However, rather than creating fictionalized versions of autobiographical episodes, Duras emphasizes the disjunction through dissociation, desynchronization, and non-linearity, creating the aesthetic of voix off in which off-screen voices are used in lieu of synchronized sound to accompany the visual track and maintain separation between image and sound:

Duras's filmic technique, then, illustrates her view that cinema is not a transparent reflection of the world, but a highly complex construct which should be presented as such. But the gap between voice and image does more than merely show the artificial nature of cinema. It also creates an unsettling feeling of dislocation within the spectator's own sense of identity which, for the duration of the film, loses its usual cohesion and unity. Duras's films demonstrate that the notion of a stable coherent self or 'subject' is, in fact, an illusion which, in Western patriarchal cultures at least, has been used by dominant social groups to reinforce their position of power over those who have been defined as 'the object', 'the other'.

As with the fictional incarnation of Stretter, the composite autobiographical episodes from Duras's childhood would similarly form the recurring image of the beggar woman whose fictionalized biography is recounted in India Song and Son nom de Venise dan Calcutta désert: a desperate Vietnamese woman, near death, who had handed her equally gravely ill child over to Duras's mother (Duras ended up caring for the child who died a few days later), and an emaciated, screaming beggar woman known as "la folle de Vinhlong" who, for Duras, symbolized the fear of mental illness (and implicitly, the sense of helplessness) that she harbored throughout her life. But more importantly, the beggar woman also represents a stateless and disenfranchisement that expound on Duras's recurring themes of class and division, as illustrated in her transposition as a drifter in Le Camion and more loosely, by the unseen, immigrant sanitation workers who sweep the pre-dawn streets of Paris in Les Mains négatives:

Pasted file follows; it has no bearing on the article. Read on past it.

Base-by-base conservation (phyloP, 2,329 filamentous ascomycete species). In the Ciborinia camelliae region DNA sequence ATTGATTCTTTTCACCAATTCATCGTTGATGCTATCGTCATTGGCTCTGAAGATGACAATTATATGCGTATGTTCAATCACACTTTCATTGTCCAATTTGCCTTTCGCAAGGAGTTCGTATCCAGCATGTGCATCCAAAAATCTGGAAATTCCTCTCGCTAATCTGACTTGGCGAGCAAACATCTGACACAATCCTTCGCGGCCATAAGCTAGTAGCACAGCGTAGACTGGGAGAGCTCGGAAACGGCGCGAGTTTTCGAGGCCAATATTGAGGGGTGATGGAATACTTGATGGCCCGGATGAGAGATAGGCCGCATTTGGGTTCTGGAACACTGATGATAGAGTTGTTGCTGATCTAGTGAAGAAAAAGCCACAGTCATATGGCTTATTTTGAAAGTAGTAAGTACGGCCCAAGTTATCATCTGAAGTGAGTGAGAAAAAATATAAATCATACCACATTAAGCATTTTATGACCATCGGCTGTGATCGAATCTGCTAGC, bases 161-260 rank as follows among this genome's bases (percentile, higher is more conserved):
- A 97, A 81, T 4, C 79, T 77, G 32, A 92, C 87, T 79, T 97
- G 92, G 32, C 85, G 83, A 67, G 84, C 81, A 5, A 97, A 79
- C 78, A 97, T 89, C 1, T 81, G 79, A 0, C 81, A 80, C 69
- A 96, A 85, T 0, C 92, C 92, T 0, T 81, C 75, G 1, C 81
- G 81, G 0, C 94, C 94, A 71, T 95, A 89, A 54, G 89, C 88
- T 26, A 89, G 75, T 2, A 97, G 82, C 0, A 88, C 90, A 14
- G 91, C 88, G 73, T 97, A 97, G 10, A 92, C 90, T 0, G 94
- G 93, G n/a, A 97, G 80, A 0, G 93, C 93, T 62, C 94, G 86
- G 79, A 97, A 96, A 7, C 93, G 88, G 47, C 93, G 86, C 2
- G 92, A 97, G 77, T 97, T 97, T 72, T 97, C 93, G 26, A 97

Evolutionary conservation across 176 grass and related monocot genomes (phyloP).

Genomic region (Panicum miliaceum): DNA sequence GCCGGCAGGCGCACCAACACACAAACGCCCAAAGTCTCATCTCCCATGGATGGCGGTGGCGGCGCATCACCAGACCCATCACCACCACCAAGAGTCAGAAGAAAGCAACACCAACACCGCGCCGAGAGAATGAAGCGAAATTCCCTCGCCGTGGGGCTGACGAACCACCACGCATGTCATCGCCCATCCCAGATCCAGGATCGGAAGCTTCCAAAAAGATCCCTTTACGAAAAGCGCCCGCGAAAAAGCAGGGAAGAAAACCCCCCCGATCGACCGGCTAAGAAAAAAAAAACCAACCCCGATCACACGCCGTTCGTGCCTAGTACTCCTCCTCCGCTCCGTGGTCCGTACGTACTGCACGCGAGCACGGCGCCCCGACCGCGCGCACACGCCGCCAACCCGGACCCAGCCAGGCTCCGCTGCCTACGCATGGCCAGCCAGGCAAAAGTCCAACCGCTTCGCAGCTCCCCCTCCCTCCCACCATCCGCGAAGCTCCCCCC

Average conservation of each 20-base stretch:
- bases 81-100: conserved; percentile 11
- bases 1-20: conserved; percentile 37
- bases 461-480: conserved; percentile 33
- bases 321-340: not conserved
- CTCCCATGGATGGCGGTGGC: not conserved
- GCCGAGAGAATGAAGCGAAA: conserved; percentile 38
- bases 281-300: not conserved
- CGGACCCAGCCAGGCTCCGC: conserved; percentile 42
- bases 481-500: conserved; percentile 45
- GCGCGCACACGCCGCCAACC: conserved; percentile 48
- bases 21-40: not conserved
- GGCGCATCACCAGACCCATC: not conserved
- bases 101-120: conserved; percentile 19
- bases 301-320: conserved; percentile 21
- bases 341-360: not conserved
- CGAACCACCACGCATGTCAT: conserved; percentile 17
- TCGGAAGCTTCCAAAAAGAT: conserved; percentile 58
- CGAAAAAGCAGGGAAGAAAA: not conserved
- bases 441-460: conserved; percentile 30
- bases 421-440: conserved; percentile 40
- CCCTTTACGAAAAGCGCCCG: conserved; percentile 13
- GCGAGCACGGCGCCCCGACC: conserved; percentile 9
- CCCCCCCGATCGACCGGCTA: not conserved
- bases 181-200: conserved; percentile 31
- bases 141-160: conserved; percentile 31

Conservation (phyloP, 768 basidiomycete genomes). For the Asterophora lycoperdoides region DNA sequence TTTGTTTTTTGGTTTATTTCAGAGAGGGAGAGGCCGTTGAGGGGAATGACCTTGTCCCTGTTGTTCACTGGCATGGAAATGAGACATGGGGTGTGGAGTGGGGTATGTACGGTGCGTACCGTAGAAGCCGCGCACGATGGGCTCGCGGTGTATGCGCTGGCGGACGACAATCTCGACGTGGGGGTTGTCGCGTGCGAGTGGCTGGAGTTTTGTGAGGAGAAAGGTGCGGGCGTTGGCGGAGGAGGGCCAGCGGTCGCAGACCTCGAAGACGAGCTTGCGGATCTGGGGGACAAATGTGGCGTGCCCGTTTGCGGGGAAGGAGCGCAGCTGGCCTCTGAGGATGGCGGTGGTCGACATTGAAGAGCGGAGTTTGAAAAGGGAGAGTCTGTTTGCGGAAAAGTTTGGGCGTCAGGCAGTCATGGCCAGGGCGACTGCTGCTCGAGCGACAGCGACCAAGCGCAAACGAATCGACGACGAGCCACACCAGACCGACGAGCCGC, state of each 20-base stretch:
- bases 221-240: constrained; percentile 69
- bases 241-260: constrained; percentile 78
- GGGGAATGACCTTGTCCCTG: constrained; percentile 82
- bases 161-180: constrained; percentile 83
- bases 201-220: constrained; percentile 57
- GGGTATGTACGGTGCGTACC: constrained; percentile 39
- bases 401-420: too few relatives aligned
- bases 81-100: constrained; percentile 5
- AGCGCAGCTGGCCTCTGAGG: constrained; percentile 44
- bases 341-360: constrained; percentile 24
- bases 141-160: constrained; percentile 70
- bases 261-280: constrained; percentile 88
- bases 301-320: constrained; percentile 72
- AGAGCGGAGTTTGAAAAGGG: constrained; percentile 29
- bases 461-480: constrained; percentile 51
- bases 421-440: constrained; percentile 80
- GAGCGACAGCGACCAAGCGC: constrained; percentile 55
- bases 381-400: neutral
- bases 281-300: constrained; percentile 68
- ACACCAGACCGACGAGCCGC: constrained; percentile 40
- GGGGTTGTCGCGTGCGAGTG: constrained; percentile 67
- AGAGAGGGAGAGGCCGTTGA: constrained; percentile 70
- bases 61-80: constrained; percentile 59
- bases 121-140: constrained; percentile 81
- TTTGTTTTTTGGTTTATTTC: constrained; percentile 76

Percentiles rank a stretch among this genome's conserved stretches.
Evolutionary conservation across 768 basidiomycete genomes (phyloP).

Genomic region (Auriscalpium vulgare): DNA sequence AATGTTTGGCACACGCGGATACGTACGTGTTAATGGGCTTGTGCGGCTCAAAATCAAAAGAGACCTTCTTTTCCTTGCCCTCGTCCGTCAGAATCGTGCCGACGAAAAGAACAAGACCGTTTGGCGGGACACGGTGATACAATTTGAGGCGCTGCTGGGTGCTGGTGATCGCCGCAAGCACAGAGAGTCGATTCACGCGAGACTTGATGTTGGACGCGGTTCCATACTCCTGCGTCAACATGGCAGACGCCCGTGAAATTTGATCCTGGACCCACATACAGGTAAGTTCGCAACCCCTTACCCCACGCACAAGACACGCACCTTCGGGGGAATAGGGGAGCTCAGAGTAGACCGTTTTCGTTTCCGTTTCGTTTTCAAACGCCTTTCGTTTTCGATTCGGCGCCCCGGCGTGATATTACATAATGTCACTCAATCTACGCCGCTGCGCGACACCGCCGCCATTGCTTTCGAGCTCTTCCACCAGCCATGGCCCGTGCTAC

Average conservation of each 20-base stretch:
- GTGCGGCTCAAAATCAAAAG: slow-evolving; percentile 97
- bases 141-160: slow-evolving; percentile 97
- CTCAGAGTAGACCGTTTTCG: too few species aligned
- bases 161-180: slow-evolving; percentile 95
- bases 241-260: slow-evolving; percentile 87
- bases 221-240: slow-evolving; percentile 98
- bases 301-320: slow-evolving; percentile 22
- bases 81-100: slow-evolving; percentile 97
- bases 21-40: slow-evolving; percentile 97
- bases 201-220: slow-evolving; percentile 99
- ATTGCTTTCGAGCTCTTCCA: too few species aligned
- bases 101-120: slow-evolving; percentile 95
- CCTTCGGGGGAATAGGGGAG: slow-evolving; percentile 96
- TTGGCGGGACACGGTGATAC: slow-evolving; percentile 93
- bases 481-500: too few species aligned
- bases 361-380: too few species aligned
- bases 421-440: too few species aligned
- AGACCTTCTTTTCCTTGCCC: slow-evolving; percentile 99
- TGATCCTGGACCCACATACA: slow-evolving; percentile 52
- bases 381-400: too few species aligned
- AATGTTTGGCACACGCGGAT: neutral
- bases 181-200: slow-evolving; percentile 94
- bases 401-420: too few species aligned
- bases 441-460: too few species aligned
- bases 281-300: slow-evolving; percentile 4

The theme of racist oppression and exclusion in Le Camion is also reflected in the film's location, since the lorry's journey takes us through a region inhabited entirely by immigrants, including a large Portuguese community. As Duras explained, the latter used to live in caravans near the railway station at Plaisir, but were evicted and rehoused in the grandes ensembles, the blocks of flats which we occasionally see in the film. Exiled from their native country and subsequently excluded from mainstream French society, the immigrants are condemned to live in this desolate landscape, evoked in the text by the woman's repeated vision of 'la fin du monde', 'the end of the world'.